The International Law Society Digest is a collection of written pieces by CUNY Law students, ranging from personal narratives and opinion editorials to scholarly works and articles. The Digest was started by students in order to help facilitate a space for students interested in international law to express their ideas, research, and experiences.

ils [at] mail.law.cuny.edu.


International Law Society Digest Mission Statement

Revised 6 Oct 2011


1.     The International Law Society Digest is a CUNY Law Student initiative in the spirit of collectivist and student-run institutions at CUNY.

2.     The Digest is a platform for CUNY Law students’ scholarship, creative work, and critical political work in international and transnational law.

3.     The Digest includes work from the CUNY Law community, which consists of students and student organizations and all those affected by structural racism and sexism such as, but not limited to, non-U.S. “citizens,” multinational citizens, migrants, refugees, and other people who, as a result of structural racism and sexism in particular, are afforded far less than “citizen” status in their home nation(s).

4.     We define the study of “international and transnational law” in the broadest sense: including analyses of positive and customary international law, as well as the study of comparative law, international relations, and the intersection of these laws and policies with social justice movements, human rights, inter/non-governmental, and non-state actors. In particular, the Digest values the analysis of the impact of these legal structure upon citizens in the global community, in tension with neocolonial state power and multinational corporate monopolies on violence, territory, and the borderlands; persons living under occupation, migrants, and other “untouchables” of the world, such as racialized and indigenous persons, low-wage workers in informal economies, and members of insurrectionary movements,.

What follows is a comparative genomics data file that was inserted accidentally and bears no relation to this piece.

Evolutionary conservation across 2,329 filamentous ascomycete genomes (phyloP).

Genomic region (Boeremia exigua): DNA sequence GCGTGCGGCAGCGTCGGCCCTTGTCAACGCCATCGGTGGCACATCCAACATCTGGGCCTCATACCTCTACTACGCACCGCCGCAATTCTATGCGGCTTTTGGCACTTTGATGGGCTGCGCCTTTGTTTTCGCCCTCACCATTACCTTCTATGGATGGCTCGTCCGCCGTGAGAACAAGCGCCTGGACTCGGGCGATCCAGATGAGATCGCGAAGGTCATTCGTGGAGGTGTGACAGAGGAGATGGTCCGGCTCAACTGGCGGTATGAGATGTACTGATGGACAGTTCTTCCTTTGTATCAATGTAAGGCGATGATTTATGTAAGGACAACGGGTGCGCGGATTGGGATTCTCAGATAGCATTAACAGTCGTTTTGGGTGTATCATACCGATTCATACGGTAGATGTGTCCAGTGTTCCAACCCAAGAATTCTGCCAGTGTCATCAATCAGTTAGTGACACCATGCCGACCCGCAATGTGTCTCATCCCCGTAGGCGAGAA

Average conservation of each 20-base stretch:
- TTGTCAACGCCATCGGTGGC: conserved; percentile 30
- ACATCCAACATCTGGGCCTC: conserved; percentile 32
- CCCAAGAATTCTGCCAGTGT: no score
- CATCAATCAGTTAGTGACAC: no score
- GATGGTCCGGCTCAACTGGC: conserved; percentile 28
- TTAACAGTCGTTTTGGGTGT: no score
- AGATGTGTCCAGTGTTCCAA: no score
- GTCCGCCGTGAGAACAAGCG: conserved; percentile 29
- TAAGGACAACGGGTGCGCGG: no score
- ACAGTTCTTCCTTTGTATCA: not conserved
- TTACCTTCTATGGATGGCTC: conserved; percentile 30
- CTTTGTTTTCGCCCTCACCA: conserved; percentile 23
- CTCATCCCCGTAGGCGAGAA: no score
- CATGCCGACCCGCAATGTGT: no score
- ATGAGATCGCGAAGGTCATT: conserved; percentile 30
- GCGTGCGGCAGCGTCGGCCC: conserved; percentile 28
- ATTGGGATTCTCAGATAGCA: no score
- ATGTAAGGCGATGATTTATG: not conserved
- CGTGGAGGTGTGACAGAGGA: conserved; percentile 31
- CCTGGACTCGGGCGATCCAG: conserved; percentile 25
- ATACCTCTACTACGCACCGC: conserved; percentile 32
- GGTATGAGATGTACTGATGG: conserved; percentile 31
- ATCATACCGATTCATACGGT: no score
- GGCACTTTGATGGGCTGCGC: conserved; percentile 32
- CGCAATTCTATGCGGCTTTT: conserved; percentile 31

6.     The more personal goal of our members is to wield international law in ways other than those asserting U.S. hegemony over foreign and indigenous nations, or furthering our “careers” by appropriating struggles of people around the world as part of non-profit industrial complex and “rescue industry” exploitation instead of standing in solidarity with communities in the Global South as they define their needs.

7.     We are interested in work that questions, offers insight or a fresh perspective on these concepts.

8.     Our collective goal as a student group is to raise awareness and facilitate dialogue about international and transnational law in the community. We endeavor to share peers’ experiences, opportunities for service and internships in international law.